Having access to a 401(k) plan is terrific for retirement savers, but you should be aware that these plans come at a price. There may not be an upfront cost, but 401(k) plans always have fees tucked away somewhere – often at several levels. Understanding how these fees work can help you to make wise retirement planning decisions.
Why do fees matter?
The fees and expenses you'll find in your 401(k) account may sound small, but they can have an enormous impact on your returns. For example, let's say that you get a 401(k) account from a new employer and roll over $50,000 into the account. If you get an average 7% return on that $50,000 over the next 30 years, that money will turn into more than $380,000. However, let's say that your $50,000 is subject to fees adding up to 1.5% per year. In that case, instead of a 7% return, you'd actually be getting a net 5.5% return. And at the end of 30 years, you'd have less than $250,000 instead of $380,000. That's a pretty huge difference! You can see how keeping your fees low can dramatically increase the amount you'll be able to save in your 401(k).
1. Administrative fees
The company that manages your 401(k) plan -- be it a bank, a brokerage, or some other financial institution -- has expenses related to keeping your account up and running. It has employees to pay, a website to maintain, and numerous other expenses related to running a financial business. 401(k) trustees will typically pass these costs off to the account holders in the form of an administrative fee. Sometimes your employer will pay this fee for you; other times, it will be passed on to you either in the form of a flat fee or of a percentage of your total balance.
If your employer isn't paying the administrative fee for you, there's no avoiding it; it's just part of having a 401(k) account. However, you should find out how much this fee is and incorporate it into your retirement plan so that you don't have an unexpectedly small balance come retirement day.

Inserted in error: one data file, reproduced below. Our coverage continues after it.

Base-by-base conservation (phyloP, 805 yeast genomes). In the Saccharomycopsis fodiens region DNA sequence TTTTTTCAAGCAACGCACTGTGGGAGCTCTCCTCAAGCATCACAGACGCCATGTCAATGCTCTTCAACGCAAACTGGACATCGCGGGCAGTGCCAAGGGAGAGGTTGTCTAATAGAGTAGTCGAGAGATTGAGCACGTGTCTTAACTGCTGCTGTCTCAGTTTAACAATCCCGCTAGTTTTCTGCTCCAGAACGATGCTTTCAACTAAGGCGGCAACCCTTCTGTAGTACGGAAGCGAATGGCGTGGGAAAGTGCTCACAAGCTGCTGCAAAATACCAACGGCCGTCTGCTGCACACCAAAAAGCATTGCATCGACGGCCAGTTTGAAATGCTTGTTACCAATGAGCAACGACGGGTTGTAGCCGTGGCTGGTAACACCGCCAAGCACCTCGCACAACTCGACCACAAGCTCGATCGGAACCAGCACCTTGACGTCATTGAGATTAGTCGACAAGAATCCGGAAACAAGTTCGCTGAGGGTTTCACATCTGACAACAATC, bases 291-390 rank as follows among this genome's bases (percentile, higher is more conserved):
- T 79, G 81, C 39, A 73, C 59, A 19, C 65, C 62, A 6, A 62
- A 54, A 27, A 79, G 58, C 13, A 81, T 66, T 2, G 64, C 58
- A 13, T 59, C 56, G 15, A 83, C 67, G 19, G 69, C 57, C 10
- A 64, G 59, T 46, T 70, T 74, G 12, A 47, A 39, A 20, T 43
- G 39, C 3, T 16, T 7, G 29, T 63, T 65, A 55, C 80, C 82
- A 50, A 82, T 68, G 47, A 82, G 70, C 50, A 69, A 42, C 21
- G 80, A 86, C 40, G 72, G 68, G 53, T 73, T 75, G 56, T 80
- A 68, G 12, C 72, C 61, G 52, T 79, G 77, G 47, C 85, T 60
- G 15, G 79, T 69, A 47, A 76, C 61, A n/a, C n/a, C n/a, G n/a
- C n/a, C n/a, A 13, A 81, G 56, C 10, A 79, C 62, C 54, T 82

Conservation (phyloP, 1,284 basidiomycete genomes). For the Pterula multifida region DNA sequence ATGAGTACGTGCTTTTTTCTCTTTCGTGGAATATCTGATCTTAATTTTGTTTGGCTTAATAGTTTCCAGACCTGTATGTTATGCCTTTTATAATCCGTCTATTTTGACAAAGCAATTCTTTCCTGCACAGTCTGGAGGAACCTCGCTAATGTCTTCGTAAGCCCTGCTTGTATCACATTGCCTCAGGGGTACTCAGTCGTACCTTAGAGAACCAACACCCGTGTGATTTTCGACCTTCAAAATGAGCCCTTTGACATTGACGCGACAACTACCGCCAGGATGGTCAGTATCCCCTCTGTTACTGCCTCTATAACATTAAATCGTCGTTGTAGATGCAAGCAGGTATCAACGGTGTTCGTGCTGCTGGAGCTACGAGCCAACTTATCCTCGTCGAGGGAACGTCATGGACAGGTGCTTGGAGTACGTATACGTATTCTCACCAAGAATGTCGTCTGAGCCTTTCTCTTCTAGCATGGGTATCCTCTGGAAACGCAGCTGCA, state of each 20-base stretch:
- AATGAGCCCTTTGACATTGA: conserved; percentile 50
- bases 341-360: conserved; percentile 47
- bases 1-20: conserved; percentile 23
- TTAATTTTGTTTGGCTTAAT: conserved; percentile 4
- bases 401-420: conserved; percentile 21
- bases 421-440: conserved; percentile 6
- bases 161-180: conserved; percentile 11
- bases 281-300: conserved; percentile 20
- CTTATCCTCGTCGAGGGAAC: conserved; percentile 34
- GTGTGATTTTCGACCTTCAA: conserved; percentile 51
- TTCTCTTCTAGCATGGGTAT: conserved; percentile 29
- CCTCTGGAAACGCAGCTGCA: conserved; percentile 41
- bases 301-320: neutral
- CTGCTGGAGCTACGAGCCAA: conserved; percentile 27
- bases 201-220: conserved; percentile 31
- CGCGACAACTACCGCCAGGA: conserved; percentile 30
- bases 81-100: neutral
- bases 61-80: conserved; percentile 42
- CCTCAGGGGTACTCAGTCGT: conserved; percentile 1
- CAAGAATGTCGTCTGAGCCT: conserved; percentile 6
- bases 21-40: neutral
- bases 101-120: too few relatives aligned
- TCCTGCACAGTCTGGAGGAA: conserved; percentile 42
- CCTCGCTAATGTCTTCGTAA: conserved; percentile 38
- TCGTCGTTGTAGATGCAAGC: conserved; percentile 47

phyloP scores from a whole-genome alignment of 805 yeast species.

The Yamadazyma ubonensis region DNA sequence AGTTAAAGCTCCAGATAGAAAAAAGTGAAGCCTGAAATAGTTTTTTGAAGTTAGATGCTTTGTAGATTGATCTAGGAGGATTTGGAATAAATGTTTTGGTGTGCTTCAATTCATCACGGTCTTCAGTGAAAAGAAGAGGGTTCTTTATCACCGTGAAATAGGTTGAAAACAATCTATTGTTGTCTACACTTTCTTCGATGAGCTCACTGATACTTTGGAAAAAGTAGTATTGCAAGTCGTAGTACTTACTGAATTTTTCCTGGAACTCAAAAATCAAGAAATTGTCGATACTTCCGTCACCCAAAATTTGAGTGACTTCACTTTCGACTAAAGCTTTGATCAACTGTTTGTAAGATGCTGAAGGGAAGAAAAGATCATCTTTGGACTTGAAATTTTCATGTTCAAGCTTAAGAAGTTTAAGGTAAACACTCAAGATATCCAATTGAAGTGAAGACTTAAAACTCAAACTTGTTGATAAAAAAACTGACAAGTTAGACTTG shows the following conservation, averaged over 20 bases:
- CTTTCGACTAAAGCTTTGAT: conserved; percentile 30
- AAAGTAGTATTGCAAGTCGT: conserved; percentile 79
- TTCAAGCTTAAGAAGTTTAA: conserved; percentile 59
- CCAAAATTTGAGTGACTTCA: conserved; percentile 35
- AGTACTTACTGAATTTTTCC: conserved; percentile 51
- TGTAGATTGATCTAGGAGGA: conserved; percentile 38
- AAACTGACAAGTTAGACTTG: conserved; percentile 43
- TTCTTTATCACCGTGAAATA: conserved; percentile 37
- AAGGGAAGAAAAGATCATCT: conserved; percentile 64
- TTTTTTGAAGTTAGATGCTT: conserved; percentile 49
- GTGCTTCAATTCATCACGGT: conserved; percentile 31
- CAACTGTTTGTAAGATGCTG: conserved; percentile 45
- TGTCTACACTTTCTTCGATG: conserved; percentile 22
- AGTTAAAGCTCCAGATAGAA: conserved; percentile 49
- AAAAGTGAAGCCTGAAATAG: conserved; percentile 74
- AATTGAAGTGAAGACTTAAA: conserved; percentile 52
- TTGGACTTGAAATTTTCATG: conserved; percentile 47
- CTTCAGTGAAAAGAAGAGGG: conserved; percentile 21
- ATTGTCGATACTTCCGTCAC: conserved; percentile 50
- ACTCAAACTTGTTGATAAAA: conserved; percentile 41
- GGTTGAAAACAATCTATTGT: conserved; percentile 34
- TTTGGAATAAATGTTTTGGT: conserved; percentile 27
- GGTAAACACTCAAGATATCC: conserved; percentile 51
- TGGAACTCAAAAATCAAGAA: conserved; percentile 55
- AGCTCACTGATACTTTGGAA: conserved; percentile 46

2. Service fees
Some of the actions you might want to take regarding your 401(k) account will incur a service fee from the trustee. For example, if you decide to roll your 401(k) investments over to an IRA, your 401(k) trustee will likely charge a service fee to do the rollover. Some 401(k) trustees offer financial advisory services that are also likely to incur service fees.
Before you do anything other than the basic buying and selling of investments within your 401(k) account, check first to find out if you'll incur a fee and how much it will be. You may decide that it's not worth doing after all.
3. Investment fees
While service and administrative fees are typically charged by your 401(k) trustee, investment fees are more often charged by the financial institution that manages that investment. For example, if you buy shares of a mutual fund through your 401(k), the mutual fund provider will charge a fee to cover its expenses in managing that fund.
Information on investment fees is often buried deep within the fund's prospectus; however, you can take it as a given that an actively managed fund will likely have much higher fees than a passively managed fund. That's because with an actively managed fund, you're paying the salaries of one or more money managers whose job it is to choose investments and do the buying and selling. A passively managed fund simply mirrors an index of some kind, so there's a lot less buying and selling (meaning much lower commissions) and no high-priced money manager to finance. Stick with index funds and index ETFs and you'll keep your investment fees to a minimum.
Paying unnecessary fees eats into your retirement savings. To make the most of your 401(k), be sure to understand the fees it charges and do what you can to reduce or eliminate them.